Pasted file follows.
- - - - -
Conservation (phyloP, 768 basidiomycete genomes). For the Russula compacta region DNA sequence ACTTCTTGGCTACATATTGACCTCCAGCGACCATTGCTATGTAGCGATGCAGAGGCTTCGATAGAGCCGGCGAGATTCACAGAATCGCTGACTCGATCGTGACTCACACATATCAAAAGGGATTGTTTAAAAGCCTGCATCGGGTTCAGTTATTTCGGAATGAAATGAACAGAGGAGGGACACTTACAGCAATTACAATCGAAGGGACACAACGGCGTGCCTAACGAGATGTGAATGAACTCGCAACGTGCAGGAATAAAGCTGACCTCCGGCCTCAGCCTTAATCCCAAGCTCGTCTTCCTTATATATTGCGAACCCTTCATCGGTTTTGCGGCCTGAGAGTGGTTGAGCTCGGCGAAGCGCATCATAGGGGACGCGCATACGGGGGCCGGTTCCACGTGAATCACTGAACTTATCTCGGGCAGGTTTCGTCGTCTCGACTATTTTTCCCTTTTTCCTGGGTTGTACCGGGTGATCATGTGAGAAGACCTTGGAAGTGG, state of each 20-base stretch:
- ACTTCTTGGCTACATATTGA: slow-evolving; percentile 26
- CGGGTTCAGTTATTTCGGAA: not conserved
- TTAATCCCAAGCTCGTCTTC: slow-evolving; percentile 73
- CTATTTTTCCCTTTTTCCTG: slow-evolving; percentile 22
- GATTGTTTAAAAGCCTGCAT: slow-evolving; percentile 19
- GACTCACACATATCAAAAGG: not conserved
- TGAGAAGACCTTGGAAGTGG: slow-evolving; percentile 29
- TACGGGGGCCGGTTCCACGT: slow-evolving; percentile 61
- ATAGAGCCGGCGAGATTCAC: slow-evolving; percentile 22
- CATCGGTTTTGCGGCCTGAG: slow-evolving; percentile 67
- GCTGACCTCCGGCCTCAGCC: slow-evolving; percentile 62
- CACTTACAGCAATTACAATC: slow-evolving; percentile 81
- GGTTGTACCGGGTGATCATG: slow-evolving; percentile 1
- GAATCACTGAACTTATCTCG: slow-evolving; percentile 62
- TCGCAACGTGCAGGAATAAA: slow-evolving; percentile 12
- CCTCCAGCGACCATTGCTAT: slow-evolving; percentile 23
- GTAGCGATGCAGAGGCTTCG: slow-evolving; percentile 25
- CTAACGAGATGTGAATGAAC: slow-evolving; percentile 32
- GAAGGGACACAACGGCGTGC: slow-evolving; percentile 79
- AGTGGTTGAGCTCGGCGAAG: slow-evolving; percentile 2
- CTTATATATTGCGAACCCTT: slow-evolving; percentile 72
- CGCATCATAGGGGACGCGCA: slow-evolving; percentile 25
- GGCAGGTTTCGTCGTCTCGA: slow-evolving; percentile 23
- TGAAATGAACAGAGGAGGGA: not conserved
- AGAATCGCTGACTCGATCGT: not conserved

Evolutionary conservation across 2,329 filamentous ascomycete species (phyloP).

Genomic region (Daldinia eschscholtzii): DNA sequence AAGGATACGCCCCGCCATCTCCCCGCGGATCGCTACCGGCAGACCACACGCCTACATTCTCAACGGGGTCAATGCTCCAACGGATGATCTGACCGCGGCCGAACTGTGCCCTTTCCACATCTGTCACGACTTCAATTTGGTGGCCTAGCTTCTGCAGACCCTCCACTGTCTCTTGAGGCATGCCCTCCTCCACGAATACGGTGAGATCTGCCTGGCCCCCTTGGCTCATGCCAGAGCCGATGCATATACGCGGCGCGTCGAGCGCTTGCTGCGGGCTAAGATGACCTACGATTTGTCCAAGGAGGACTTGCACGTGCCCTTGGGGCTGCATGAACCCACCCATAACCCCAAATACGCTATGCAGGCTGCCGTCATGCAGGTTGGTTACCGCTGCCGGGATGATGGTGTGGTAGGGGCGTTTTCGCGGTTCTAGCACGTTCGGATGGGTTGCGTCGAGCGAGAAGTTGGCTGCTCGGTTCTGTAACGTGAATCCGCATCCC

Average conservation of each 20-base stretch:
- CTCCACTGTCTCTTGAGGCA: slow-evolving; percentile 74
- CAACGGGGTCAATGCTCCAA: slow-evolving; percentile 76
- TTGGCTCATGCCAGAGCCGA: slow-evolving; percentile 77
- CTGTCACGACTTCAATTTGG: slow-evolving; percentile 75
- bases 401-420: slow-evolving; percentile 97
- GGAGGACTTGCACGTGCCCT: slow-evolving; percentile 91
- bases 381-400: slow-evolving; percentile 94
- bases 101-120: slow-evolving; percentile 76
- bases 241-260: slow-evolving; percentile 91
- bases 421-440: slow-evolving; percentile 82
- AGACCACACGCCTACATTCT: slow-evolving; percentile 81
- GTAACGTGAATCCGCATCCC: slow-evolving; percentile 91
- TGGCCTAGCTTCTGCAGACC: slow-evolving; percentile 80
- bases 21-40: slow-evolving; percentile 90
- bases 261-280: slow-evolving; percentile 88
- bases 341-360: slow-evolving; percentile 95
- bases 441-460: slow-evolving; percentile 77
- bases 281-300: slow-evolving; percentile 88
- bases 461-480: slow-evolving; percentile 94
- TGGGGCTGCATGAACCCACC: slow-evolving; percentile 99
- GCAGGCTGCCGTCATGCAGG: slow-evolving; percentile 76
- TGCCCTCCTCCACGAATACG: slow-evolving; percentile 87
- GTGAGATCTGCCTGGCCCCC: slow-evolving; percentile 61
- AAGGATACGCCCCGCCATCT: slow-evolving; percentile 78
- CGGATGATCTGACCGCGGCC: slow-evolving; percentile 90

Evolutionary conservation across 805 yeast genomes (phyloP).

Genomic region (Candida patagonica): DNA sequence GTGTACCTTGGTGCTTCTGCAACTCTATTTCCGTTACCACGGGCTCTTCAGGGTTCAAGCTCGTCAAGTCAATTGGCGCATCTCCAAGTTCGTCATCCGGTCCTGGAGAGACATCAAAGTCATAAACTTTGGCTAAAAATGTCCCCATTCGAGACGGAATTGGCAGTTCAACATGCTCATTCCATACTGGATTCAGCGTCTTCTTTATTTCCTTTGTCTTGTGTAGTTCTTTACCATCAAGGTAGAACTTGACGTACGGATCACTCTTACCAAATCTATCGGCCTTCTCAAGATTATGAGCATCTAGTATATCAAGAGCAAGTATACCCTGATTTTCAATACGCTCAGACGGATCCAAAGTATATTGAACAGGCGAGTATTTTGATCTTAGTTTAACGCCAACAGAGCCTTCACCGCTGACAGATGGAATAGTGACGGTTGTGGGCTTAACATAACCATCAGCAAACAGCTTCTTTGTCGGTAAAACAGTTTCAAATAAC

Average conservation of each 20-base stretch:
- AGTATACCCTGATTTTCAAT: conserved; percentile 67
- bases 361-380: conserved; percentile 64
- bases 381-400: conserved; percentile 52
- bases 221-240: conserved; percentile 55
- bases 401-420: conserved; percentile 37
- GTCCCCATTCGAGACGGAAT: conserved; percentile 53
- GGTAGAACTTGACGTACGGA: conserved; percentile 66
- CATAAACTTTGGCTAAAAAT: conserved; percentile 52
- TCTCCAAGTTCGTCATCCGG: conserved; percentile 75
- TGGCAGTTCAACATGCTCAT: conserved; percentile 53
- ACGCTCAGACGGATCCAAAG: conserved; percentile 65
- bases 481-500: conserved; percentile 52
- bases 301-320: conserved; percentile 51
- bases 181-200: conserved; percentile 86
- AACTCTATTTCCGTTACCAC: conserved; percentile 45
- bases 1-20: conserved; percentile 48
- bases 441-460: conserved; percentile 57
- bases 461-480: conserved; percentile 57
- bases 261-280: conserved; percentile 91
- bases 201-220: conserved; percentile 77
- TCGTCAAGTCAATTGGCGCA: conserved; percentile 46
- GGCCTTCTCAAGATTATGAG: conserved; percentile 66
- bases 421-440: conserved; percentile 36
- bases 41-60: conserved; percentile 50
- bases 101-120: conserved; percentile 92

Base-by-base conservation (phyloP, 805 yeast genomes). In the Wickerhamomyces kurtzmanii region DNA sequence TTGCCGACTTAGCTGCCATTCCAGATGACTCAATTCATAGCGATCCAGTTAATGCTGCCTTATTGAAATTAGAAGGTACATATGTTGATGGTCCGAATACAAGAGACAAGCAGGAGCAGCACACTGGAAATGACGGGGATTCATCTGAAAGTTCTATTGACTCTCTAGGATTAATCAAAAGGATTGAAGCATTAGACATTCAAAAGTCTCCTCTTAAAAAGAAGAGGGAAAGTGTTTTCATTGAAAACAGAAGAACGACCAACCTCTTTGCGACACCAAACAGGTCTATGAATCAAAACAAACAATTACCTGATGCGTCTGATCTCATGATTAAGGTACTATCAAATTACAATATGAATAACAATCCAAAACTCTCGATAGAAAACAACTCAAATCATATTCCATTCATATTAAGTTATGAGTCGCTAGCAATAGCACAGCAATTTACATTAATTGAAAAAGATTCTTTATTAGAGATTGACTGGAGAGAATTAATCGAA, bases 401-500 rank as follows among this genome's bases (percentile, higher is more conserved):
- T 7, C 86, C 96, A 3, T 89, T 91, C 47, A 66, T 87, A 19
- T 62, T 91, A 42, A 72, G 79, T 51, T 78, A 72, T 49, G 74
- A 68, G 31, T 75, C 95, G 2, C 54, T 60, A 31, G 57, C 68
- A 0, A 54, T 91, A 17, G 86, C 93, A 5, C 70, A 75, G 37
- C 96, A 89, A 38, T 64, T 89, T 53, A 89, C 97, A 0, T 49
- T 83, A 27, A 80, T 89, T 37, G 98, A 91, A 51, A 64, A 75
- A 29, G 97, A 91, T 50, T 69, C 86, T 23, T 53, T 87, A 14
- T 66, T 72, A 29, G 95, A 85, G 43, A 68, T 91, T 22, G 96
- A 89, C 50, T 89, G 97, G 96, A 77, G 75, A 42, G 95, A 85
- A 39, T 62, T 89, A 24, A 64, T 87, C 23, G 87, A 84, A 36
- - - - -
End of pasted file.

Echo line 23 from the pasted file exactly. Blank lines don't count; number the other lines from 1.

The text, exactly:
- CGCATCATAGGGGACGCGCA: slow-evolving; percentile 25